Abaca’s unfulfilled potential
Last Feb. 6, we interviewed Fiber and Development Authority (Fida) Regional Director Deoben Hivaler (0917-7247954) on abaca’s unfulfilled potential.
Having contributed to abaca production growth of 12 percent in 2011 and 11 percent in 2012 for Region 11, we wanted to find out his perspective on abaca’s national potential.
We supplemented this by talking to Fida Executive Director Cecilia Soriano and Fida Planning Chief Ramon Branzuela.
From information we gathered from these interviews and other sources, we believe more support should be given to abaca because it meets two important objectives—provide farmers with livelihood and bring back to life denuded forests.
Abaca was originally grown only in the Philippines. It has since been adopted in only three other countries. We now produce 50,000 tons of abaca a year, which account for 85 percent of global production. This sector employs 1.5 million Filipinos.
Abaca has many uses. Originally used primarily for raw fiber, it can now be processed into specialty paper used in tea bags and currency, as well as handicrafts, clothing and furniture.
Hivaler reports attractive profits from abaca production. For one hectare, after spending P40,000 during the first year (P20,000 for materials and P20,000 for labor), and P10,000 for the next year, the third year yields a net profit of P60,000. This profit is derived from a revenue of P120,000, from which P60,000 in expenses is subtracted. From the fourth to the 15th year, or the end of the abaca plant’s life cycle, a P60,000 profit can be expected every year. This is a good return on an initial investment of only P40,000 per hectare.
As much as 90 percent of existing forest trees have no plants between them. Consequently, when the low-income farmers in these forested areas need money, they cut down these trees. This further reduces our already very limited forest cover.
In many places where there is a 30 percent slope, which makes it very difficult to plant food crops like corn, abaca is an ideal solution. In addition, abaca needs shade. Therefore, if farmers are making P60,000 per hectare per year, they will have enough income to survive without having to cut the trees to earn their needed income. And since abaca needs the shade for the abaca income to continue, the farmers will be motivated to prevent the trees from being cut down.
Two important benefits are derived: a good income for the farmers and an important motivator for the trees to be protected and thus result in ecological balance.
The Fida budget has remained generally the same for the last 10 years. Thankfully, the 2013 budget for the first time showed a 20 percent increase from P220 million to P265 million for 2013, but this is less than the Fida proposed budget of P311 million.
This is probably because abaca’s potential is not yet fully understood by Congress and other important officials.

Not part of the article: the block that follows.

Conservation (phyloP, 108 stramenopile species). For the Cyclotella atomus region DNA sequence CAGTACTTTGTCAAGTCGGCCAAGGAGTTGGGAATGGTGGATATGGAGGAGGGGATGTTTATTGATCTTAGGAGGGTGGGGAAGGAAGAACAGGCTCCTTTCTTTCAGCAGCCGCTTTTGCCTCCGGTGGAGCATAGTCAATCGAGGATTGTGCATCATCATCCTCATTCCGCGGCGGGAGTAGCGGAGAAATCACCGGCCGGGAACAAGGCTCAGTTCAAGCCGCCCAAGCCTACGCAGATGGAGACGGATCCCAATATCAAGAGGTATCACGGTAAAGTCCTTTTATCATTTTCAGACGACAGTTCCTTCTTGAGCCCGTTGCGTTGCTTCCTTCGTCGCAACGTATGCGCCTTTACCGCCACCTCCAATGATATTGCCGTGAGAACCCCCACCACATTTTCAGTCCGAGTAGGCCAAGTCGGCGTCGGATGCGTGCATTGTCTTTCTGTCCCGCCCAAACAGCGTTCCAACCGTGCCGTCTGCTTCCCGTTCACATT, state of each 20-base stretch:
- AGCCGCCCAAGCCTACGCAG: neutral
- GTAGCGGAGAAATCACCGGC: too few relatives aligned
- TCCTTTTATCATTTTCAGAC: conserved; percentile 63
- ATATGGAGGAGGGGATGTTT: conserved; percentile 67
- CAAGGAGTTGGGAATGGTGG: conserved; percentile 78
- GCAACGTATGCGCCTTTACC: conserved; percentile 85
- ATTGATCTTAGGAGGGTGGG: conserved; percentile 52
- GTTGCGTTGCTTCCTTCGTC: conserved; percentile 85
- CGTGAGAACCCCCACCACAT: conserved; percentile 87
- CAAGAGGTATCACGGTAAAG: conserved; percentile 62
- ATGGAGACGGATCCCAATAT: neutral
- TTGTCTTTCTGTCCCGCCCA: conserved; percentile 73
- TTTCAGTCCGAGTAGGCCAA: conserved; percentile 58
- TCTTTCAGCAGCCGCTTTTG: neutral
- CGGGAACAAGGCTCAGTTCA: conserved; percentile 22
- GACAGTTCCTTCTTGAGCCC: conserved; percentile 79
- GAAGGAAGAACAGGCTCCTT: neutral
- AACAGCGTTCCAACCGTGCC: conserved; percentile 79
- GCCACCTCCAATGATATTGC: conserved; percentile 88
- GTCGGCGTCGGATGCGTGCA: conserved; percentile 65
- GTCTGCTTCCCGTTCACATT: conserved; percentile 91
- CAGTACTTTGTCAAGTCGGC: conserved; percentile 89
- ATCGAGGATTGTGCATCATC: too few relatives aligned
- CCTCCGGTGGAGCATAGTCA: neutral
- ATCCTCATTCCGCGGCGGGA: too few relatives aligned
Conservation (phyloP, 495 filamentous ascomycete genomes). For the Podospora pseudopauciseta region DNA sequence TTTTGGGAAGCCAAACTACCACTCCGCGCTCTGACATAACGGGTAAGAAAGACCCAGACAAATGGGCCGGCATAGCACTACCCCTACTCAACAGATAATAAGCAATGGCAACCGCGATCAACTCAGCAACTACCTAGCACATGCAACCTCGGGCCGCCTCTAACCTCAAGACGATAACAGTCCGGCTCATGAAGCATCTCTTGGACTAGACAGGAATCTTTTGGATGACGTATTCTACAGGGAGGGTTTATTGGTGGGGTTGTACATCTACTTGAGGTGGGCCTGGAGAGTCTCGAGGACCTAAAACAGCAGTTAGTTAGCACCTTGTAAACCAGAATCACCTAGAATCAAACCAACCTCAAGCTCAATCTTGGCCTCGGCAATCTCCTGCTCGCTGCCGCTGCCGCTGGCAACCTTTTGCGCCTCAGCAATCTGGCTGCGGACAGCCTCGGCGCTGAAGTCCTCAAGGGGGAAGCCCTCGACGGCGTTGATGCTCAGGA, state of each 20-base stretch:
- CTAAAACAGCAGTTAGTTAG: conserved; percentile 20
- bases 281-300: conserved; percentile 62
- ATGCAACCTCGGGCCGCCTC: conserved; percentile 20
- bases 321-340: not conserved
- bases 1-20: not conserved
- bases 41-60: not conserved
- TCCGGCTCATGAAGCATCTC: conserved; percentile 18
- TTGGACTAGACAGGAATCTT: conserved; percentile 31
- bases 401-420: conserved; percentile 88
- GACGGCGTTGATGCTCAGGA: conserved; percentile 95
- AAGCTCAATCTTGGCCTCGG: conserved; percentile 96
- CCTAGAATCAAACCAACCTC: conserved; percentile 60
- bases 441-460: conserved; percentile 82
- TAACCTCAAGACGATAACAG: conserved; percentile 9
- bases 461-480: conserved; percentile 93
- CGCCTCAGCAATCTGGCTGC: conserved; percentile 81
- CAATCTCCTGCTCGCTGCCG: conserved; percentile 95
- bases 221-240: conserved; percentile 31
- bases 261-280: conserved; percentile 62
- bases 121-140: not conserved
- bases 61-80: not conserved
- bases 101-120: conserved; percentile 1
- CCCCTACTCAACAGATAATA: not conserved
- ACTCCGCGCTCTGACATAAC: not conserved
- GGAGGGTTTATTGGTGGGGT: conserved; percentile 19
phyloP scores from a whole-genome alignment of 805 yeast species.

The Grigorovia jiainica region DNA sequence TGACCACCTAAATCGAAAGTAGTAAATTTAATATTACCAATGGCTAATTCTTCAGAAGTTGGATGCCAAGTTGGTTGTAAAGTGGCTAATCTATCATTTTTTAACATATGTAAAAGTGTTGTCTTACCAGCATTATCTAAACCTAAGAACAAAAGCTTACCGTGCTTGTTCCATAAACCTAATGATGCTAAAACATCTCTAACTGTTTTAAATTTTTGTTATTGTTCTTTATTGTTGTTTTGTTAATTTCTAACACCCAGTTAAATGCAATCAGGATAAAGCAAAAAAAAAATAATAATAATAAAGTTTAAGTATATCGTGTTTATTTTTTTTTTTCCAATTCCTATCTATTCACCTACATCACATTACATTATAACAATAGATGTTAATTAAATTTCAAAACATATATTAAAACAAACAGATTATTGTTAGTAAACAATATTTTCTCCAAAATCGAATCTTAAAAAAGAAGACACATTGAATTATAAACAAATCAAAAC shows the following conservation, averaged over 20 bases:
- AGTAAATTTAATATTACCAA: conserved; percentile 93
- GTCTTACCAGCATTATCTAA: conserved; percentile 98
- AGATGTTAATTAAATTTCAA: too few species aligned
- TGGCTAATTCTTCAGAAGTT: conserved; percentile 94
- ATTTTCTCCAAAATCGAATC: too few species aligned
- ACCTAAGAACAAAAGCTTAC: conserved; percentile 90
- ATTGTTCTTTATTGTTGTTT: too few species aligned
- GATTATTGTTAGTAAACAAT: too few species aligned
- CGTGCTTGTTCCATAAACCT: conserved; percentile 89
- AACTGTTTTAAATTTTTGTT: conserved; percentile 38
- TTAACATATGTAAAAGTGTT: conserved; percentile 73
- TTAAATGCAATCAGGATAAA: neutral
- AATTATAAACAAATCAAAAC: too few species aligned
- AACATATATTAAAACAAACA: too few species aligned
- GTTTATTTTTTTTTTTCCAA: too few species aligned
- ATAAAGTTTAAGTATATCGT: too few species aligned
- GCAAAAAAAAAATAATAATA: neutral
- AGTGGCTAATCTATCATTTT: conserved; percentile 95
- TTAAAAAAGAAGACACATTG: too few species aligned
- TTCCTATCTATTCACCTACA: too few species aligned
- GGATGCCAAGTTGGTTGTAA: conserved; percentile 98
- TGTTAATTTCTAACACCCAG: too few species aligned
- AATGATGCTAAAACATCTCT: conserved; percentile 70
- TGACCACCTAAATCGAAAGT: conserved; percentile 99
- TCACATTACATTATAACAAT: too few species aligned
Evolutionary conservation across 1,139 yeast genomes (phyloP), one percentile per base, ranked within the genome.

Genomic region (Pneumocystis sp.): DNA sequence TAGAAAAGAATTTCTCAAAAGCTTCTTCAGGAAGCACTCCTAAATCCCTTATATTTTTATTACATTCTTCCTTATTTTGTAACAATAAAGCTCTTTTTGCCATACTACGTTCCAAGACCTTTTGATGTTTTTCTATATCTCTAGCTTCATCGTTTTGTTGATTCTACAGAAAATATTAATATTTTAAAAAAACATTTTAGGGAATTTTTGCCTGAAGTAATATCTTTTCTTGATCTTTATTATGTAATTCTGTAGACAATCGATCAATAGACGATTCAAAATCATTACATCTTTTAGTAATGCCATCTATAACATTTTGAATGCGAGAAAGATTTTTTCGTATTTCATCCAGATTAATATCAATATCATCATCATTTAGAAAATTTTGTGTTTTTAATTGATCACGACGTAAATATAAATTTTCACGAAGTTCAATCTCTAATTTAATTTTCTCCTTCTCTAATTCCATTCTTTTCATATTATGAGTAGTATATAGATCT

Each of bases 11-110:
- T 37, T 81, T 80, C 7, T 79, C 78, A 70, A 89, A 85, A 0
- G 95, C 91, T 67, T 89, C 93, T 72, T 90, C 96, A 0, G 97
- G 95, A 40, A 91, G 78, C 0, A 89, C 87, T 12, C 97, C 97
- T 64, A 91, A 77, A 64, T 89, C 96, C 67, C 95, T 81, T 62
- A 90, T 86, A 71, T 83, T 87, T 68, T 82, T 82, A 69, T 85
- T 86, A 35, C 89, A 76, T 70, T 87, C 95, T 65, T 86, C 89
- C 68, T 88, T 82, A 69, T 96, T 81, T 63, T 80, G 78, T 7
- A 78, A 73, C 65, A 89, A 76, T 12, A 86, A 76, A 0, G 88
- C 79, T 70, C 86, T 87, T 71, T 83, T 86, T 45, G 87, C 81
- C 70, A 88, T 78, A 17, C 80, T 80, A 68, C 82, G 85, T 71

It is hoped that abaca production performance in 2013 will allow Fida to get a much larger budget for next year.
Fida money currently allocated to develop a hectare of abaca plantation is only enough to nurture 1,000 out of the ideal 1,600 production hills per hectare.
And, a supplemental grant of only P1,500 is given to the farmer to cover for the 24-month waiting time between planting and harvesting of abaca. This amounts to only P125 a month.
If we compare this to the Cash Transfer Program (CTP) of a family getting P3,400 a month for one mother and three children, with the condition that the mother goes to maternal health visits and the children go to school, P125 looks extremely small.
To motivate the planting of abaca in targeted areas, we recommend that the CTP add the requirement of abaca planting before a family gets the CTP monthly support. We may have to do this since there may not be enough money to fund the farmers who are planting abaca for the first two years.
The third recommendation is that, in support of the government’s convergence program, a national plan be agreed upon between DA and DENR.
As stated earlier, the DENR reforestation program is severely jeopardized by farmers who have to cut trees in order to get income for their survival. In the appropriate areas, if we pair DENR reforestation with the DA-Fida’s abaca livelihood program, both ecological balance and poverty reduction will be attained.
Since abaca originated in the Philippines and we are its global market leader, both the government and the private sector must now give abaca its full support so that it can attain its unfulfilled potential.
(The author is chairman of Agriwatch, former secretary for presidential flagship programs and projects, and former undersecretary for Agriculture, Trade and Industry. For inquiries and suggestions, e-mail firstname.lastname@example.org or telefax (02) 8522112.)
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